Singapore is well known for its variety of food cultures and cuisines. Despite being a small nation, the diverse cultures present in Singapore bring together a melting pot of cuisine in one small island. From Hainanese Chicken Rice to Roti Prata to even exquisite French cuisine, if you want to eat it, Singapore has it. Many Singaporeans live to eat rather than eat to live. Correspondingly, there are a number of Food & Beverage companies listed in the Singapore Exchange. Currently, there are at least 10 listed companies that generated more than a third of their revenues from restaurants…
Singapore is well known for its variety of food cultures and cuisines. Despite being a small nation, the diverse cultures present in Singapore bring together a melting pot of cuisine in one small island. From Hainanese Chicken Rice to Roti Prata to even exquisite French cuisine, if you want to eat it, Singapore has it. Many Singaporeans live to eat rather than eat to live. Correspondingly, there are a number of Food & Beverage companies listed in the Singapore Exchange. Currently, there are at least 10 listed companies that generated more than a third of their revenues from restaurants in the last financial year with an aggregate market capitalisation of S$792 million. Let’s take a look at three household names.
BreadTalk Group Limited (SGX: 5DA)
When many people talked about BreadTalk, they have no idea that BreadTalk Group actually has 48% of its revenue coming from restaurants besides their BreadTalk outlets. Some are surprised at the number of familiar brands associated with BreadTalk; including Food Republic, RamenPlay, and Din Tai Fung. Breadtalk has managed to nearly double its revenue from S$246m in 2009 to S$447m in 2013. However, net profits have not moved much throughout the years due to rising raw material and labor costs. Nevertheless, Breadtalk shares have performed well throughout the same period, rising from S$0.30 to a recent S$0.91 – a remarkable 300% return! Its P/E ratio currently stands at 20.87 and sports a dividend yield of 1.43%.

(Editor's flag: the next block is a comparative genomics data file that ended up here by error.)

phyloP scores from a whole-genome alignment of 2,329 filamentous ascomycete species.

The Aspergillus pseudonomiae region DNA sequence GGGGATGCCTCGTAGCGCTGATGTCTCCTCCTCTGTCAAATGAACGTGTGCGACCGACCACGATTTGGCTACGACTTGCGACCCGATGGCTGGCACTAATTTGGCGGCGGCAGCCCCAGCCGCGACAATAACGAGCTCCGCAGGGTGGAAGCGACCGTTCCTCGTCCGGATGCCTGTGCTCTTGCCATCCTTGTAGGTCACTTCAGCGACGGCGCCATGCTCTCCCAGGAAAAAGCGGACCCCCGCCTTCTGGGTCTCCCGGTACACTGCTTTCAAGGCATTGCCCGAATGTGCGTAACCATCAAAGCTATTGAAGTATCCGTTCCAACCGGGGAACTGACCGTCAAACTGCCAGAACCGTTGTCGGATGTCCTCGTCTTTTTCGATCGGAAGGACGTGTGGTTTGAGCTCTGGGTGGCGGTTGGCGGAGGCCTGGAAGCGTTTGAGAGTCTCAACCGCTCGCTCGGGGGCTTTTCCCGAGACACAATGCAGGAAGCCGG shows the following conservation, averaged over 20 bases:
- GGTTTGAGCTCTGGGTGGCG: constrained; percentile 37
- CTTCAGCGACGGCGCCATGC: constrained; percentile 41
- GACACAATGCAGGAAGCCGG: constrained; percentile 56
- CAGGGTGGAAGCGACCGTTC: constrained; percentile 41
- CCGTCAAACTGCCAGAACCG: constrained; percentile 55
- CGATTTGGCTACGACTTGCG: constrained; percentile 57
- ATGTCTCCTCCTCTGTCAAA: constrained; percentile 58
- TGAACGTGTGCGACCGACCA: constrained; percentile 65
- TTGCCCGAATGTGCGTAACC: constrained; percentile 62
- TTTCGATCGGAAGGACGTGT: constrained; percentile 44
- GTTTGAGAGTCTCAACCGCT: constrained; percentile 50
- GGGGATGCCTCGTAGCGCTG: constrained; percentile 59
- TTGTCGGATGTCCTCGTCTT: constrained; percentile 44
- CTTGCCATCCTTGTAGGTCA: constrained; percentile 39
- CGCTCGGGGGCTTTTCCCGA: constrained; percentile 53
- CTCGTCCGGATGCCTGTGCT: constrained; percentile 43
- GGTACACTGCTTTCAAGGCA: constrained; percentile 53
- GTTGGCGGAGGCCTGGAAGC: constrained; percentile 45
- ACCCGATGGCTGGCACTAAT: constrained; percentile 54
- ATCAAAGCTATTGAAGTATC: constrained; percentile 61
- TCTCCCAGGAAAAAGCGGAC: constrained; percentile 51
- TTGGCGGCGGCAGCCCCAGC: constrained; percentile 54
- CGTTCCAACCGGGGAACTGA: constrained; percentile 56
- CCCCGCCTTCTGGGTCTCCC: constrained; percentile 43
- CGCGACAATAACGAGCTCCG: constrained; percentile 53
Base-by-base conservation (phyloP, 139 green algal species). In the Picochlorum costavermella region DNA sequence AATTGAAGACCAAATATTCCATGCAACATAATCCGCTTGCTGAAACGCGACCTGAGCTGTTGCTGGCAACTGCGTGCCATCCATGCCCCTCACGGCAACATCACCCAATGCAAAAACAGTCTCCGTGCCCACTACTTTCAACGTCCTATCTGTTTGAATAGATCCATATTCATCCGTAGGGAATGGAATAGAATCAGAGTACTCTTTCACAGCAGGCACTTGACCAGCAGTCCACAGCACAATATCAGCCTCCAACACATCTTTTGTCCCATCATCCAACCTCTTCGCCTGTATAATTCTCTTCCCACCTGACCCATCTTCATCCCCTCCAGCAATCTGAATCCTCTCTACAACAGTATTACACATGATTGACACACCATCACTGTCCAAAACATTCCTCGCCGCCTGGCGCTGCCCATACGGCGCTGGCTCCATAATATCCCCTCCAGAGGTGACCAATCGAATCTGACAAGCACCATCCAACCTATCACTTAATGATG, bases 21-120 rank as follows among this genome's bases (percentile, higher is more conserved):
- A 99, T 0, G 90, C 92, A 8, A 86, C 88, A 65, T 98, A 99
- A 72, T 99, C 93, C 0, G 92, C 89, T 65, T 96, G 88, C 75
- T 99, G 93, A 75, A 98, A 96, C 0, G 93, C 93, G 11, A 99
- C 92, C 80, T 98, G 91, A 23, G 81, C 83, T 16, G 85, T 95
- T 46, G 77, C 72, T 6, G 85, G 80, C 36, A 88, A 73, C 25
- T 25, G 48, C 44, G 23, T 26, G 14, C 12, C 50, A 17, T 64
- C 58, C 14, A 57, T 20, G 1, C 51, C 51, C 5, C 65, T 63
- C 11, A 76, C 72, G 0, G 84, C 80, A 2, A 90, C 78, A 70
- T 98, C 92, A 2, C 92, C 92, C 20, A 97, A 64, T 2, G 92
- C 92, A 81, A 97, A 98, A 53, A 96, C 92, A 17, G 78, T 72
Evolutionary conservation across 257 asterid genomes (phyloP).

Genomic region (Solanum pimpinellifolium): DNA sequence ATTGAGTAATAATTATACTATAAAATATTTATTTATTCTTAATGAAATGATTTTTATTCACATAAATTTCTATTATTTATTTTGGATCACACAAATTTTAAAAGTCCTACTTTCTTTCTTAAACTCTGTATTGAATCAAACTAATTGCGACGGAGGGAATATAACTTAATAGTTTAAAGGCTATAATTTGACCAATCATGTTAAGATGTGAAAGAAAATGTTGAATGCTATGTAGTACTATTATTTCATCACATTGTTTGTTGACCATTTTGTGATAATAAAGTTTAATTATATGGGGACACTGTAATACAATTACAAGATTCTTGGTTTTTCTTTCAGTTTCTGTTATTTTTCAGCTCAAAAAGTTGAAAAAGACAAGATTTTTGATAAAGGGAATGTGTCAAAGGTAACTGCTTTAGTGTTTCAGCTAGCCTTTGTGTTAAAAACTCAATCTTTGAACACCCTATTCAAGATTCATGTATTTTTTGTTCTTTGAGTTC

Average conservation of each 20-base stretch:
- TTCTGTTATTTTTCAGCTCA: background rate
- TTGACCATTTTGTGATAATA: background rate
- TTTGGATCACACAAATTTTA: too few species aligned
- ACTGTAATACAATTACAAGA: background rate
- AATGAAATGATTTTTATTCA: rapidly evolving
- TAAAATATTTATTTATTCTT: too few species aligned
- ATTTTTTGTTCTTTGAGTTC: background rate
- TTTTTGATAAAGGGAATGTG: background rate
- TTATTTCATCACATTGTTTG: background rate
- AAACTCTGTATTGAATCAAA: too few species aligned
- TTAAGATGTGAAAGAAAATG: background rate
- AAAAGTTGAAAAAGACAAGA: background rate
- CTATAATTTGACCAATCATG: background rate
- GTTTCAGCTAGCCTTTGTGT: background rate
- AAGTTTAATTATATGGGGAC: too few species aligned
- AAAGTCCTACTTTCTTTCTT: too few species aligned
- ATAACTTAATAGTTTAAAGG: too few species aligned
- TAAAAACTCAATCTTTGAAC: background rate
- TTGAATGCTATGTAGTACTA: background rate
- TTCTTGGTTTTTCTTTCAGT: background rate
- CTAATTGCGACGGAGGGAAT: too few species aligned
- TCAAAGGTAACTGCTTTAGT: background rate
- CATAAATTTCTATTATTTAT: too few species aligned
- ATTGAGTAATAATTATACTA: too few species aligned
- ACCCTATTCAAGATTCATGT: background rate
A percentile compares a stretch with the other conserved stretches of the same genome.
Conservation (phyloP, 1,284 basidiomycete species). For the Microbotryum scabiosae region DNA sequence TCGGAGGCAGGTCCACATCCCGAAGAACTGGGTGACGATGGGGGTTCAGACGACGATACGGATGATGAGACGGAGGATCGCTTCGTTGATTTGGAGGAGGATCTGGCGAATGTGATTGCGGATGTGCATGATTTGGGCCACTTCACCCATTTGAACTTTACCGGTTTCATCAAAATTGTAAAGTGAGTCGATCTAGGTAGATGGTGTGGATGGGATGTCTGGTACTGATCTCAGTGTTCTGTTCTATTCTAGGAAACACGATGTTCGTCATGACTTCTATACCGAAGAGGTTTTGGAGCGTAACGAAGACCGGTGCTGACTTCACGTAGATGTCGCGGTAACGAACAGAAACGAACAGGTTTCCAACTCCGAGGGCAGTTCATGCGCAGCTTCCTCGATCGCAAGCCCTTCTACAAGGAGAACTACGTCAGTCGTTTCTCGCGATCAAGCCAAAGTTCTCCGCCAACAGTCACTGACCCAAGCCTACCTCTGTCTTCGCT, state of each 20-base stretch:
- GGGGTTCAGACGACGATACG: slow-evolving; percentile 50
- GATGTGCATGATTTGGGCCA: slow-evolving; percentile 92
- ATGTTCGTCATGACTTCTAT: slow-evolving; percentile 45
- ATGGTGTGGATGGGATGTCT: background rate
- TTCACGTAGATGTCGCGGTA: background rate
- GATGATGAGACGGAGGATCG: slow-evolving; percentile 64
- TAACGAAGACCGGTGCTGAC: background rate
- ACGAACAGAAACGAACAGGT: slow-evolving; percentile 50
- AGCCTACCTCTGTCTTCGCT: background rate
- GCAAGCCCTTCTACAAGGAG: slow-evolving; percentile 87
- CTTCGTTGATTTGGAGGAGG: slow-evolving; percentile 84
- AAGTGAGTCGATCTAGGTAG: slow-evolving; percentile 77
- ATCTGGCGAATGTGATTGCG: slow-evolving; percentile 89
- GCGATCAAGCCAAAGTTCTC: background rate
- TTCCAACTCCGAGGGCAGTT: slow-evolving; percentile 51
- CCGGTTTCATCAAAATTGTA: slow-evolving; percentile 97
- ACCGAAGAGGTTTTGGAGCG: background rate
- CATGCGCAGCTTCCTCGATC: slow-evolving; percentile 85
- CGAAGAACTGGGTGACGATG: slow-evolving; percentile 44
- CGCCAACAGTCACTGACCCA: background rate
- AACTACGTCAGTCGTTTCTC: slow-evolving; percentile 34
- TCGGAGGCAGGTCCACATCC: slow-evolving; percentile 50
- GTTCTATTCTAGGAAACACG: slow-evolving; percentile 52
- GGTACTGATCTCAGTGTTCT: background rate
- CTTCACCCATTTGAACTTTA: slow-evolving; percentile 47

Japan Food Holdings Limited (SGX: 5OI)
As you would have guessed it from the name, Japan Foods Holding is principally engaged in the operation of Japan-themed restaurants under various brands in Singapore and Malaysia and the franchising of the “Ajisen Ramen” and “Aji Tei” brands too.
Personally, I am impressed at how the company has chosen to co-locate an Ajisen Ramen and Fruit Paradise outlet together in Ang Mo Kio Hub, and still have open an “Udon King” at the basement floor. The ability to open 3 stores (under the different brand names) in the same shopping mall demonstrates its ability to capture a significant market share of casual diners.
Not surprisingly, Japan Food has surged almost 340% from S$0.177 to S$0.60 within a short 2 years. It can be testament to the growing revenue and net profits over the past 5 years since year 2008 and its stable of brands which consumers are familiar with. It is currently trading at a 14.4 times earnings and delivers a 2.33% dividend yield.
ABR (SGX: 533)
ABR Holdings primarily manages franchises, and operates a portfolio of food and beverage companies and brands; these include Swensen’s, Yogen Fruz, Gloria Jean’s Coffees, Oishi Pizza, Season Confectionary & Café, Hippopotamus, and Tip Top Curry Puff.
Despite the fluctuation in its net profits and divestment of the entire stake in Focus Network Agencies for the Chocolate Retail and Distribution segment, ABR shares also had an exceptional run-up from S$0.16 in 2009 to S$0.765, up 478%! It is currently have a P/E ratio of 1.91 and dividend yield of 2.61%. It is worth taking note that the earnings are inflated due to the divestment and recorded gains of around S$70m.
The next investing opportunity might very well show up in your everyday life. You just need to pay a little more attention and open your mind up to investing opportunities around you, and you might just find it at your next meal out!
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The information provided is for general information purposes only and is not intended to be personalised investment or financial advice. Motley Fool Singapore contributor James Yeo doesn’t own shares in any companies mentioned.